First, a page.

« on: December 15, 2014, 10:30:38 PM »
New member and not super techie, so please be nice. Also, I am a Tony/Chelsea fan, -- they are nice, goofy and earnest, IMHO, so again, please be nice. That said, I do get very confused by Tony's explanations. Here's why -- I think -- prior to digital phtotgraphy, using a 35 mm camera meant that light got to film causing a photochemical reaction which produced a picture. So, all the math was based on a constant. Now, there are ff digital cameras, which are "true" 35 mm equivalents and crop sensor cameras, which are camera with sensors that are smaller than 35 mm by varying degrees. In addition, the medium is not film, so instead of a photochemical reaction, the cameras are taking in information communicated by light and reacting electronically.
Since both ff and crop sensors are pocessing the same light and then electronically converting that to an image, I don't understand his comments about the same amount of light getting to the sensor. In other words, if person A is using a ff to take a picture of statue 1 with a field of view of X and person B is using a crop to take a picture of statue 1 and adjusts his position to have the same field of view of X and both are using the same lens and the same focal length, isn't everything the same? Both cameras are working to take the same eaxact picture, with the same light coming to the sensor. The only difference I can think of is that if both camera's are 20 MP then the FF pixells are going to be larger. So, I get confused about his "sensor light collecting" statements, because it seems to me that this would only be relevant if the argument was about comparing a 35 mm film camera to a smaller sized film camera. It seems to me that the argument with ff versus crop has to do with how a 20 MP ff processes the electronic information versus a 20 MP crop, not about the light getting to the sensor.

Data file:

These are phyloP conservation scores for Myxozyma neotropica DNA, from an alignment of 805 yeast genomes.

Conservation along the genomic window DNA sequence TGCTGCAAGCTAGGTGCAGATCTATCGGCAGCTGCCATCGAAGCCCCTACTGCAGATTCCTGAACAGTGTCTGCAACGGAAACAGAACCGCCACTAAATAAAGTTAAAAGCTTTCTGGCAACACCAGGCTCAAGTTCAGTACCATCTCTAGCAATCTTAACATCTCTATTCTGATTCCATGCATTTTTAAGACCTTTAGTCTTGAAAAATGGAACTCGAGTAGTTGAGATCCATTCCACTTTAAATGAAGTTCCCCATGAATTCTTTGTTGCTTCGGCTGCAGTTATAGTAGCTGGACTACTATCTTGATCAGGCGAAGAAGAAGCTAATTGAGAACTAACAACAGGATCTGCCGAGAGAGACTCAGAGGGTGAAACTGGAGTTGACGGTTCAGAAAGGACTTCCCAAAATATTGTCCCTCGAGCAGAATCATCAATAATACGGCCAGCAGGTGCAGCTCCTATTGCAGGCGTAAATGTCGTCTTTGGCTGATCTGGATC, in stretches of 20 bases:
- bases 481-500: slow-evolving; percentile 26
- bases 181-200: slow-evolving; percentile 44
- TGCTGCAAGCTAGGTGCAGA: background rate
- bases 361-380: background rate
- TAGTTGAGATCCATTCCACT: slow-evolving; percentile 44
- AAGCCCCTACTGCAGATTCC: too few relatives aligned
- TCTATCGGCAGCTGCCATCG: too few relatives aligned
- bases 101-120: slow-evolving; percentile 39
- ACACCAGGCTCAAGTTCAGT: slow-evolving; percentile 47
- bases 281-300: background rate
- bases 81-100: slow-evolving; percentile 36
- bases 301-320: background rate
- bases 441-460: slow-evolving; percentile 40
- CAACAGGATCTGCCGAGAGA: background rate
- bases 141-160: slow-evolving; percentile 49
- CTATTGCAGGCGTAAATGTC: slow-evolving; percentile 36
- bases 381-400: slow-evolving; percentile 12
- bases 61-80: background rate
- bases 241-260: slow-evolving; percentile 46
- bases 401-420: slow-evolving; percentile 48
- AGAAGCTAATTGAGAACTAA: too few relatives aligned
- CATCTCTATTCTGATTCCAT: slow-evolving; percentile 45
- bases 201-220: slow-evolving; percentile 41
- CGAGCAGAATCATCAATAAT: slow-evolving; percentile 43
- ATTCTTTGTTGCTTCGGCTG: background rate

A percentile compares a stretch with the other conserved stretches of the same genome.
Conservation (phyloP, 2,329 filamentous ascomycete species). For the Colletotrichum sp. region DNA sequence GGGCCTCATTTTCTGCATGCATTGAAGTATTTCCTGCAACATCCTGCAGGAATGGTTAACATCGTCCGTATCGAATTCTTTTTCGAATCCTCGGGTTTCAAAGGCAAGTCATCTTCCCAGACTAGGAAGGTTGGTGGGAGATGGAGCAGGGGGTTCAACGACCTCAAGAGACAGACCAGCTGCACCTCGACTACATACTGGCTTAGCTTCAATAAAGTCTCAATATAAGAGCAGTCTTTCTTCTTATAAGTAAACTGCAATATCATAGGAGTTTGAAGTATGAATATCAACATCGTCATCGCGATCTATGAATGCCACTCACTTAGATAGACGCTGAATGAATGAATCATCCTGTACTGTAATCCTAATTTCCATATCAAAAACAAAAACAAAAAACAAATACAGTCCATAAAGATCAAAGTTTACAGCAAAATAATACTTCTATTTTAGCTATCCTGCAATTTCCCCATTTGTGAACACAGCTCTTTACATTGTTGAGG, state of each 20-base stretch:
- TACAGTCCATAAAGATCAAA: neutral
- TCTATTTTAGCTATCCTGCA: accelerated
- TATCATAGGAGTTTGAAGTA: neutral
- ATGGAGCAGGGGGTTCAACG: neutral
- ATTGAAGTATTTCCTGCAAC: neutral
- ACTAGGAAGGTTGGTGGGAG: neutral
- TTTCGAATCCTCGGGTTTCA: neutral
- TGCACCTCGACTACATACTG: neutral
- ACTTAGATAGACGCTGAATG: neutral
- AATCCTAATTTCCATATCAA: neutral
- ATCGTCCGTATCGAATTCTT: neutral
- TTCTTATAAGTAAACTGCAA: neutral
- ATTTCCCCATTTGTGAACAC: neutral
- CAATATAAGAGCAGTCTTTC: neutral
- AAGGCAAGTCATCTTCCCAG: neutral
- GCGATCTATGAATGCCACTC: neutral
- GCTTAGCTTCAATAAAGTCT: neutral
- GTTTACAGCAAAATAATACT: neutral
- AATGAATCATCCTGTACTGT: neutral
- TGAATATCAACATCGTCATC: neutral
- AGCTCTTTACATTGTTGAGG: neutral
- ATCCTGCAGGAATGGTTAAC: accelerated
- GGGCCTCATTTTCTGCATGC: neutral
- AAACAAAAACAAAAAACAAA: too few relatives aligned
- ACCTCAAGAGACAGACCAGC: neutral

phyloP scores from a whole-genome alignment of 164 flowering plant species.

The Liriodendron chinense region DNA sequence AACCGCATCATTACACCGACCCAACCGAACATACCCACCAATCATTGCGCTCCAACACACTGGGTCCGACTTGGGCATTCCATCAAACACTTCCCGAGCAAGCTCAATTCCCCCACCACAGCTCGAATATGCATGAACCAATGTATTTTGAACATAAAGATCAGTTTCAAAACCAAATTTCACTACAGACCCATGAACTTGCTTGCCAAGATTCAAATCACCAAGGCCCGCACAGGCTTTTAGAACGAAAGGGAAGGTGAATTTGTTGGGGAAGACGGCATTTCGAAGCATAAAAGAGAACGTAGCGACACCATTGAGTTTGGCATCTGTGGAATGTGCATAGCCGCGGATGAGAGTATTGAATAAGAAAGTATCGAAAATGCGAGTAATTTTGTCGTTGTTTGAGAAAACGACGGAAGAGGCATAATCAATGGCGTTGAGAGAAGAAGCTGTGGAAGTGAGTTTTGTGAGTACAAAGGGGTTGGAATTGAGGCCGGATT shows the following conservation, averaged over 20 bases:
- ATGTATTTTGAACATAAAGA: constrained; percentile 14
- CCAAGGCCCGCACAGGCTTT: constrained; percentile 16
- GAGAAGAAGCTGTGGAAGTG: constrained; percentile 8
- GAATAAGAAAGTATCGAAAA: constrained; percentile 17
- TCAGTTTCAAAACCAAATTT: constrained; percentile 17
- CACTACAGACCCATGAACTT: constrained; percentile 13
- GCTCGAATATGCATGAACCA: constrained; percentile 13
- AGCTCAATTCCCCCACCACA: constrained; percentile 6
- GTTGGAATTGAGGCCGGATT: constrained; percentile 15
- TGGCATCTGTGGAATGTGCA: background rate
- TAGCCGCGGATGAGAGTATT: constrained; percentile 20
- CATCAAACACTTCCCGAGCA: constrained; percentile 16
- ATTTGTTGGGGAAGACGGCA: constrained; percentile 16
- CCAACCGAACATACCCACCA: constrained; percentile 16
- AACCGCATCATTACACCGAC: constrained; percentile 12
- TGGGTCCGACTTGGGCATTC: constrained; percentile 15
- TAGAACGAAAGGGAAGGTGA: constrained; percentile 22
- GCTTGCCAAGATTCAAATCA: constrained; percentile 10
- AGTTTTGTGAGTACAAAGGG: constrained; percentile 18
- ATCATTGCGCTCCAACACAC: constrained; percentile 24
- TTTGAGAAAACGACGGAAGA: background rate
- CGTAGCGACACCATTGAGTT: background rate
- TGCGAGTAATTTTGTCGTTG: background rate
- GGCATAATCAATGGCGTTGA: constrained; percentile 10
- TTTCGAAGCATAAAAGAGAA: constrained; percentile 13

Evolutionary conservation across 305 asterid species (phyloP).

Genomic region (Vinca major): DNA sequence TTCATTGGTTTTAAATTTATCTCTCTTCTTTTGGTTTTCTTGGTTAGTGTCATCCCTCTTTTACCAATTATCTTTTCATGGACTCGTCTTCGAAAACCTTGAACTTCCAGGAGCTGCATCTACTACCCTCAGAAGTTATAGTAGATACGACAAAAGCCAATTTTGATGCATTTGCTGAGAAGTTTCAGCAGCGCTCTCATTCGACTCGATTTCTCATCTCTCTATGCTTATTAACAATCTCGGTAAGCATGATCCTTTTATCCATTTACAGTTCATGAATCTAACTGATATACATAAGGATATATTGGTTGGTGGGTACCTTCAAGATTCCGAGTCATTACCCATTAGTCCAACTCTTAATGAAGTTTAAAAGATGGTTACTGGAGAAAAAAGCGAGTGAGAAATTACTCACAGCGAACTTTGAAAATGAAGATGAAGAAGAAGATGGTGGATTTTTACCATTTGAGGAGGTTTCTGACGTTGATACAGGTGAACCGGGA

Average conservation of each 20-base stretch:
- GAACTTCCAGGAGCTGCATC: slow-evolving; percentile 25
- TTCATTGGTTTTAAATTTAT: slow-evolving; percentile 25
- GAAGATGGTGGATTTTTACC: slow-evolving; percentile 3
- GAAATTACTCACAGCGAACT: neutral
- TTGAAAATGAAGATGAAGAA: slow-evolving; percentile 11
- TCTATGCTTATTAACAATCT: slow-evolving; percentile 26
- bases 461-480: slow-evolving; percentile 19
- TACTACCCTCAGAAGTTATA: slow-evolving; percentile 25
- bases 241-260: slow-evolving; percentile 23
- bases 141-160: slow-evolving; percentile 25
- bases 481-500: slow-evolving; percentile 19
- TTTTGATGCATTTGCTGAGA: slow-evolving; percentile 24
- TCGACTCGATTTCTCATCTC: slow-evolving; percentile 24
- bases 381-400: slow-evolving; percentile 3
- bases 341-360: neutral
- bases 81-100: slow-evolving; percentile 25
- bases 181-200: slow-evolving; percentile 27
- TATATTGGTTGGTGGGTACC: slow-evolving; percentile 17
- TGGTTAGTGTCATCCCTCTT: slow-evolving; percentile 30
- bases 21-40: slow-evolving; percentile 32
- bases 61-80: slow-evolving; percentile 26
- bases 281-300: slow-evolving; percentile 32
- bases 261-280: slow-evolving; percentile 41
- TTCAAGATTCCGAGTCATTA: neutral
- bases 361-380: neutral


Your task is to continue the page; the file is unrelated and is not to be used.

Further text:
Thanks in advance for the assistance.
Tony went a little off the reservation when it came to ISO. A full frame sensor only gathers more light because it has a larger area. Crop cameras are not providing more amplification to get the same brightness because they are smaller. More than likely the 7d and 5d II provide close to the same amplification per pixel. ISO performance(noise) is largely a function of the efficiency and size of the image pixels.
His ISO noise math only works out because all the cameras used have close to the same amount of pixels. It is true when comparing film cameras. But it brakes down completely in digital where pixel pitch takes over.
Perhaps I just made his point that ISO is a bad measurement for digital. But personally I think that constant exposure behavior between camera formats is more important.
For an Ideal lens (constant intensity across the image circle) the intensity of light hitting a full frame, APC or m43 will be the same. This will lead to the same ISO, same shutter speed etc. Light intensity effects ISO. Full frame cameras have a larger Area and typically have larger pixels. Therefore it collects more total light because of its larger area. To give a crop or m43 the same total light you have to raise the light intensity.
It seems to me that the argument with ff versus crop has to do with how a 20 MP ff processes the electronic information versus a 20 MP crop, not about the light getting to the sensor.
Pretty much. Furthermore an argument about light hitting the sensor is a bit of an over simplification. Not really helpful without a discussion of pixel pitch.